Lemon Drizzle Cake
One of the great classics. Soft sponge, tangy lemon, sugary glaze. No squidgy icing to melt all over the place, the perfect cake for picnics, lunchboxes and of course, for cutting up in satisfying chunks for my Seniors Lunch Group.
The topic this week, having had a two-week break, was holidays. Specifically, memories of holidays. We had a great range: family holidays in camps all over Britain, hotels in Wales, wet weekends in Blackpool, driving marathons in France, medical emergencies in Portugal and one member told us about turning up at a hotel where their luggage had been delivered the day before, to find that the staff had absconded due to non-payment of wages and left notes telling guests where to find and prepare their own food! Memories of guest houses where hot water was strictly timed or where you had to bring your own sugar and tea; in the early 1950s when rationing was still around you couldn’t expect your host(ess) to provide such things.
The lemon drizzle cake was much appreciated. This recipe is another one from Pam Corbin’s River Cottage Handbook No 8, Cakes. It’s infallible in my experience and I turned to it when I needed an easy cake, having returned from holiday a day before the Lunch Club and not a lot in the fridge.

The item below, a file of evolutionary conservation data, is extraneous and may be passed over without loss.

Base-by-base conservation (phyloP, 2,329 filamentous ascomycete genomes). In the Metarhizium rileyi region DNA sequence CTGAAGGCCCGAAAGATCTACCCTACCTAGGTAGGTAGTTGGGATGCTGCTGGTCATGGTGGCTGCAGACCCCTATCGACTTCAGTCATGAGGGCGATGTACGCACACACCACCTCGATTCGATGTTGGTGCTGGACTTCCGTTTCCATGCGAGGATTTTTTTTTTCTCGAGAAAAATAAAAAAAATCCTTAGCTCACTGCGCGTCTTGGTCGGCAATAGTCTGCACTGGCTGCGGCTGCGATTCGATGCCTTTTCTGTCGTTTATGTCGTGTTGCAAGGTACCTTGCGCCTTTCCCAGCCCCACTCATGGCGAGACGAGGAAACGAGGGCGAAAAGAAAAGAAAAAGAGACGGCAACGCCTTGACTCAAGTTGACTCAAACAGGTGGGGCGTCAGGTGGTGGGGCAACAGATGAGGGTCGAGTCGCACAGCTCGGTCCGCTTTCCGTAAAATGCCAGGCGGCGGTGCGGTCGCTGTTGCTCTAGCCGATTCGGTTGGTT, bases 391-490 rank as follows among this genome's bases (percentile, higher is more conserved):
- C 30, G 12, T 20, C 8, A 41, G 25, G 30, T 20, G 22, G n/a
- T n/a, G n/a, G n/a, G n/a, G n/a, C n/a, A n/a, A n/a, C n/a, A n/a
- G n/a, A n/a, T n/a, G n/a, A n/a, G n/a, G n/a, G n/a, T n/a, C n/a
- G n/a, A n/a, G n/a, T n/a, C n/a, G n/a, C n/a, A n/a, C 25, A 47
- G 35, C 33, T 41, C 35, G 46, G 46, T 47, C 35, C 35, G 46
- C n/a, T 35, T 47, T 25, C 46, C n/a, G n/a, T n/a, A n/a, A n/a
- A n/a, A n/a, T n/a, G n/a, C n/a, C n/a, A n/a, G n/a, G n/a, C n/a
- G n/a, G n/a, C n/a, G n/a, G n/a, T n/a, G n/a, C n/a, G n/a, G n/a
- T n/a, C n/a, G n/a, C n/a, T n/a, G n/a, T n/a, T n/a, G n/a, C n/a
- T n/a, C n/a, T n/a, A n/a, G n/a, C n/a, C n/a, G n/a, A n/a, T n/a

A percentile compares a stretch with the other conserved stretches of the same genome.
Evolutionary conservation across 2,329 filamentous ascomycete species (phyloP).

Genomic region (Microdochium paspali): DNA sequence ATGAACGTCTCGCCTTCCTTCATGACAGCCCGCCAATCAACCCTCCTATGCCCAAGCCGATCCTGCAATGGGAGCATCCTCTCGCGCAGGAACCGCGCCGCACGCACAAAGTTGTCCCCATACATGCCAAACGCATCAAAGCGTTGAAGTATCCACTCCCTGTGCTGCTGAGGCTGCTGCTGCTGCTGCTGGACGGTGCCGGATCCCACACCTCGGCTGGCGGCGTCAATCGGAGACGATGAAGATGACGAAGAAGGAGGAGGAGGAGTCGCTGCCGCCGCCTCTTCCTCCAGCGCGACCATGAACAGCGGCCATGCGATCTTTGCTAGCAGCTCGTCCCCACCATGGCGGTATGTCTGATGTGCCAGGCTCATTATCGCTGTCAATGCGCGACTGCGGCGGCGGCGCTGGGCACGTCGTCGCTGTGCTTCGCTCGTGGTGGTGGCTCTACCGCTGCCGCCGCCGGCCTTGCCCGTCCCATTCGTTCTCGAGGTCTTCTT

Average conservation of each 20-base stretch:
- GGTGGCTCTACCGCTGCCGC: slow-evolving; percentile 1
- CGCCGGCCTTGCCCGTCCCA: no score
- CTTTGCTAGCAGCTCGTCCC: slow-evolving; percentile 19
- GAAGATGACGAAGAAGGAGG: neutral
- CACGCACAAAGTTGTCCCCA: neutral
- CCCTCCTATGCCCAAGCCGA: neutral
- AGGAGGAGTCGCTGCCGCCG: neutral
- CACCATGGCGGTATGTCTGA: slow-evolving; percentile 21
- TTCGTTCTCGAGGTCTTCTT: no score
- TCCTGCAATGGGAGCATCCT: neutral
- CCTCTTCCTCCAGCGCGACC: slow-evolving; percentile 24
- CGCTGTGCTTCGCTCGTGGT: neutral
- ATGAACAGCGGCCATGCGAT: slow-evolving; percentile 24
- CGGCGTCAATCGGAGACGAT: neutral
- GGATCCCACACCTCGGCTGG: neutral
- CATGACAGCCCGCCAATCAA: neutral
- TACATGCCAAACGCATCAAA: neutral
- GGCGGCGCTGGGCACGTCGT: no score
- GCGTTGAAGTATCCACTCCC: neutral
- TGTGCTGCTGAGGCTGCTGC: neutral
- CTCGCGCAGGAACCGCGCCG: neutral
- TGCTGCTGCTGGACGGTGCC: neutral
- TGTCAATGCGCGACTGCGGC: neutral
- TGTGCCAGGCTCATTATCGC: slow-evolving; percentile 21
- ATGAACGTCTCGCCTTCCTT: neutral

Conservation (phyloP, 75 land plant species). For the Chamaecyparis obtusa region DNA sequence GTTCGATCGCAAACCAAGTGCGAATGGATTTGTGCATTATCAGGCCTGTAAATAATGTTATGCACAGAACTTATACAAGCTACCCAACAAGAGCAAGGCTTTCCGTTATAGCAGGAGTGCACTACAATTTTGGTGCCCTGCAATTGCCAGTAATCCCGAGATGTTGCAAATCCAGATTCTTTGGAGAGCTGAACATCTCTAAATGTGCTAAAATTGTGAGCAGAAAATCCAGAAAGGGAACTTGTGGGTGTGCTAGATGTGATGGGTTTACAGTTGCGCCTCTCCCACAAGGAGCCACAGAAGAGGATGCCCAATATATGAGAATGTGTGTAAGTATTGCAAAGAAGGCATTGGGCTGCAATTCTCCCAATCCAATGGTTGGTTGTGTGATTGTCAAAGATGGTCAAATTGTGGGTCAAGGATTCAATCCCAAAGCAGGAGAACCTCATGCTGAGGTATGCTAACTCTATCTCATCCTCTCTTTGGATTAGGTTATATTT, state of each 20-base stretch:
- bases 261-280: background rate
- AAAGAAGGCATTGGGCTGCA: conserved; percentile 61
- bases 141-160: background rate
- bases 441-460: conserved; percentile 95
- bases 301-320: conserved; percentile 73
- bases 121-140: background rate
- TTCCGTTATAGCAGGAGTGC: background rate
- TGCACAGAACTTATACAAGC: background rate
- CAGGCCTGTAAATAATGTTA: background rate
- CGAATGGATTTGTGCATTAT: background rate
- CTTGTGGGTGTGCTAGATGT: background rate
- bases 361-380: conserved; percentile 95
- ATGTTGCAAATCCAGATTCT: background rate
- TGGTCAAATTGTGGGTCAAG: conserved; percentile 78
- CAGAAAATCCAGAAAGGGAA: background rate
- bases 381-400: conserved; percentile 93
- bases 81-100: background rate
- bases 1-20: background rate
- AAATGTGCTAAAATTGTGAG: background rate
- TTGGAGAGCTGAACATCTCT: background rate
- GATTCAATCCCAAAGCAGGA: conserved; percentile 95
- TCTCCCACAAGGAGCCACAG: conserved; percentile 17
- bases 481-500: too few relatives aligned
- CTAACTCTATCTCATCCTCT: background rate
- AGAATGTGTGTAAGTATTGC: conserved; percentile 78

Makes 12 generous chunks Timing: 1 hour
Pre heat the oven to 180°C. Grease and line a 20cm square cake tin with baking parchment.
Zest the lemons and then squeeze them.
Put the flour, baking powder, butter, caster sugar, eggs and lemon zest into a bowl and mix until you get a soft batter – about 5 minutes.
Spoon the batter into your baking tin and bake for 35-40 minutes until the cake is cooked, golden on top and a skewer comes out clean. Remove from the oven, leave to cool for 10 minutes in the tin, then remove from the tin and the paper and put the cake on a wire rack. It’s quite a well behaved moist sponge and doesn’t seem to want to crack or fall apart as you do this. Prick the sponge all over the top surface with a skewer, not poking the hole right to the bottom of the cake.
Mix the granulated sugar with the lemon juice (sieve to remove pips if there are any) without stirring too much; you don’t want the sugar to dissolve. Spoon this mixture evenly over the cake, letting it dribble down into the sponge leaving the granulated glaze on the top. Let the cake cool completely and put it in an airtight tin to keep.
Some Changes - April 2022
Thanks to my friends and followers for your patience, and for your encouragement to start blogging again.